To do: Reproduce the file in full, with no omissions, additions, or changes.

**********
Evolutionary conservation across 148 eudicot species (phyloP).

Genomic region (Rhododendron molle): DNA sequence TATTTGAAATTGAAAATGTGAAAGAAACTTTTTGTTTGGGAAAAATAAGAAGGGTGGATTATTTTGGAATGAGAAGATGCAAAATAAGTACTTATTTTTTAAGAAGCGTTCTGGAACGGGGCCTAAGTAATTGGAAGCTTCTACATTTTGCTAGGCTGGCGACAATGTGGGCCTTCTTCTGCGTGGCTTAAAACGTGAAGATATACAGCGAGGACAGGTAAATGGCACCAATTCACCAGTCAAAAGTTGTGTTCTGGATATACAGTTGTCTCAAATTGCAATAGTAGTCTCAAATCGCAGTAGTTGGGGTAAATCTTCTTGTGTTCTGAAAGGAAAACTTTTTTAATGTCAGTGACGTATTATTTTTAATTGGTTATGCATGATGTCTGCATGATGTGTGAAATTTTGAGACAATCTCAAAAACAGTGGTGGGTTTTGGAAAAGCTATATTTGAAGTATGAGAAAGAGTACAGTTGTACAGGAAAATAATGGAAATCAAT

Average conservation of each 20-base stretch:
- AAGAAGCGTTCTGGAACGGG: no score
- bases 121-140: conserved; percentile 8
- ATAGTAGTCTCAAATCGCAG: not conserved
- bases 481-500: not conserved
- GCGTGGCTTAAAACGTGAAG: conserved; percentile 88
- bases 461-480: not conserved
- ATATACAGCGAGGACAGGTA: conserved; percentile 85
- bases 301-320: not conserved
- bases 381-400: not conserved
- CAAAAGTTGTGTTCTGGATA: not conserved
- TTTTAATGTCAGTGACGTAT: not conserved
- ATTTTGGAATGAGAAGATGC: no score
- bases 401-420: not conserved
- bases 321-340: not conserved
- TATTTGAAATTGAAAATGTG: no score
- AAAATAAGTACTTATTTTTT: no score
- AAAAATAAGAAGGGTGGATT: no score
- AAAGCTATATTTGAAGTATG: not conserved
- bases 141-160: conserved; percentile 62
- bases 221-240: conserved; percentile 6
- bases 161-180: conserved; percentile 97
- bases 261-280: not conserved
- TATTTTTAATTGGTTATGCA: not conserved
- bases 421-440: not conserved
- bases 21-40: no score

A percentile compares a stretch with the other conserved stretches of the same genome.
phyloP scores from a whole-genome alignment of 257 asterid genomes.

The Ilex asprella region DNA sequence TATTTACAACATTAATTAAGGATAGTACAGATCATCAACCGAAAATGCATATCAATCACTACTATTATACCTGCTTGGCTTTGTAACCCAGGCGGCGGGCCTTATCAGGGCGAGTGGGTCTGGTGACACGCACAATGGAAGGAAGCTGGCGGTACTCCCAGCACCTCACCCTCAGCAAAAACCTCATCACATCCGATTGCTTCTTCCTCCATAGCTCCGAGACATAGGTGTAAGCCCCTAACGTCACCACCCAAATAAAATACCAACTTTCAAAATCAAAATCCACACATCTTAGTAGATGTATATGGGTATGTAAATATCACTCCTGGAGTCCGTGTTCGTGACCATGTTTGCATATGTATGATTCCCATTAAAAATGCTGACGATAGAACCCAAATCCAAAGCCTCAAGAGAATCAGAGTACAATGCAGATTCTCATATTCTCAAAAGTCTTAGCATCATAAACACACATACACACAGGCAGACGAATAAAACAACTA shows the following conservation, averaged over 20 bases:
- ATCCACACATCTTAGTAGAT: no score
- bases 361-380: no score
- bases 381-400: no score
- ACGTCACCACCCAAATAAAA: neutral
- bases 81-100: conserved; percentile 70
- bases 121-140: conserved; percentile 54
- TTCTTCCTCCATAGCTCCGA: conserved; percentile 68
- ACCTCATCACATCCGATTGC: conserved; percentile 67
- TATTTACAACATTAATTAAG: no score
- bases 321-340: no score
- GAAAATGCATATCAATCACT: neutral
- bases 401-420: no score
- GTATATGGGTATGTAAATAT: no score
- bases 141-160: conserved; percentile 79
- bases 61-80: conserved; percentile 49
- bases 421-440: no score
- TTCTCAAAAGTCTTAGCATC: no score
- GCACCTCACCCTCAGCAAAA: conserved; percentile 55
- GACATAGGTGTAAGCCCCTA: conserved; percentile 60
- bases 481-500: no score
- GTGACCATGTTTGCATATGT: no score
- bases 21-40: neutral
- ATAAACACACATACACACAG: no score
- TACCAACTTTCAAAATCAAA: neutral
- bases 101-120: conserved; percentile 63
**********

Evolutionary conservation across 148 eudicot species (phyloP).

Genomic region (Rhododendron molle): DNA sequence TATTTGAAATTGAAAATGTGAAAGAAACTTTTTGTTTGGGAAAAATAAGAAGGGTGGATTATTTTGGAATGAGAAGATGCAAAATAAGTACTTATTTTTTAAGAAGCGTTCTGGAACGGGGCCTAAGTAATTGGAAGCTTCTACATTTTGCTAGGCTGGCGACAATGTGGGCCTTCTTCTGCGTGGCTTAAAACGTGAAGATATACAGCGAGGACAGGTAAATGGCACCAATTCACCAGTCAAAAGTTGTGTTCTGGATATACAGTTGTCTCAAATTGCAATAGTAGTCTCAAATCGCAGTAGTTGGGGTAAATCTTCTTGTGTTCTGAAAGGAAAACTTTTTTAATGTCAGTGACGTATTATTTTTAATTGGTTATGCATGATGTCTGCATGATGTGTGAAATTTTGAGACAATCTCAAAAACAGTGGTGGGTTTTGGAAAAGCTATATTTGAAGTATGAGAAAGAGTACAGTTGTACAGGAAAATAATGGAAATCAAT

Average conservation of each 20-base stretch:
- AAGAAGCGTTCTGGAACGGG: no score
- bases 121-140: conserved; percentile 8
- ATAGTAGTCTCAAATCGCAG: not conserved
- bases 481-500: not conserved
- GCGTGGCTTAAAACGTGAAG: conserved; percentile 88
- bases 461-480: not conserved
- ATATACAGCGAGGACAGGTA: conserved; percentile 85
- bases 301-320: not conserved
- bases 381-400: not conserved
- CAAAAGTTGTGTTCTGGATA: not conserved
- TTTTAATGTCAGTGACGTAT: not conserved
- ATTTTGGAATGAGAAGATGC: no score
- bases 401-420: not conserved
- bases 321-340: not conserved
- TATTTGAAATTGAAAATGTG: no score
- AAAATAAGTACTTATTTTTT: no score
- AAAAATAAGAAGGGTGGATT: no score
- AAAGCTATATTTGAAGTATG: not conserved
- bases 141-160: conserved; percentile 62
- bases 221-240: conserved; percentile 6
- bases 161-180: conserved; percentile 97
- bases 261-280: not conserved
- TATTTTTAATTGGTTATGCA: not conserved
- bases 421-440: not conserved
- bases 21-40: no score

A percentile compares a stretch with the other conserved stretches of the same genome.
phyloP scores from a whole-genome alignment of 257 asterid genomes.

The Ilex asprella region DNA sequence TATTTACAACATTAATTAAGGATAGTACAGATCATCAACCGAAAATGCATATCAATCACTACTATTATACCTGCTTGGCTTTGTAACCCAGGCGGCGGGCCTTATCAGGGCGAGTGGGTCTGGTGACACGCACAATGGAAGGAAGCTGGCGGTACTCCCAGCACCTCACCCTCAGCAAAAACCTCATCACATCCGATTGCTTCTTCCTCCATAGCTCCGAGACATAGGTGTAAGCCCCTAACGTCACCACCCAAATAAAATACCAACTTTCAAAATCAAAATCCACACATCTTAGTAGATGTATATGGGTATGTAAATATCACTCCTGGAGTCCGTGTTCGTGACCATGTTTGCATATGTATGATTCCCATTAAAAATGCTGACGATAGAACCCAAATCCAAAGCCTCAAGAGAATCAGAGTACAATGCAGATTCTCATATTCTCAAAAGTCTTAGCATCATAAACACACATACACACAGGCAGACGAATAAAACAACTA shows the following conservation, averaged over 20 bases:
- ATCCACACATCTTAGTAGAT: no score
- bases 361-380: no score
- bases 381-400: no score
- ACGTCACCACCCAAATAAAA: neutral
- bases 81-100: conserved; percentile 70
- bases 121-140: conserved; percentile 54
- TTCTTCCTCCATAGCTCCGA: conserved; percentile 68
- ACCTCATCACATCCGATTGC: conserved; percentile 67
- TATTTACAACATTAATTAAG: no score
- bases 321-340: no score
- GAAAATGCATATCAATCACT: neutral
- bases 401-420: no score
- GTATATGGGTATGTAAATAT: no score
- bases 141-160: conserved; percentile 79
- bases 61-80: conserved; percentile 49
- bases 421-440: no score
- TTCTCAAAAGTCTTAGCATC: no score
- GCACCTCACCCTCAGCAAAA: conserved; percentile 55
- GACATAGGTGTAAGCCCCTA: conserved; percentile 60
- bases 481-500: no score
- GTGACCATGTTTGCATATGT: no score
- bases 21-40: neutral
- ATAAACACACATACACACAG: no score
- TACCAACTTTCAAAATCAAA: neutral
- bases 101-120: conserved; percentile 63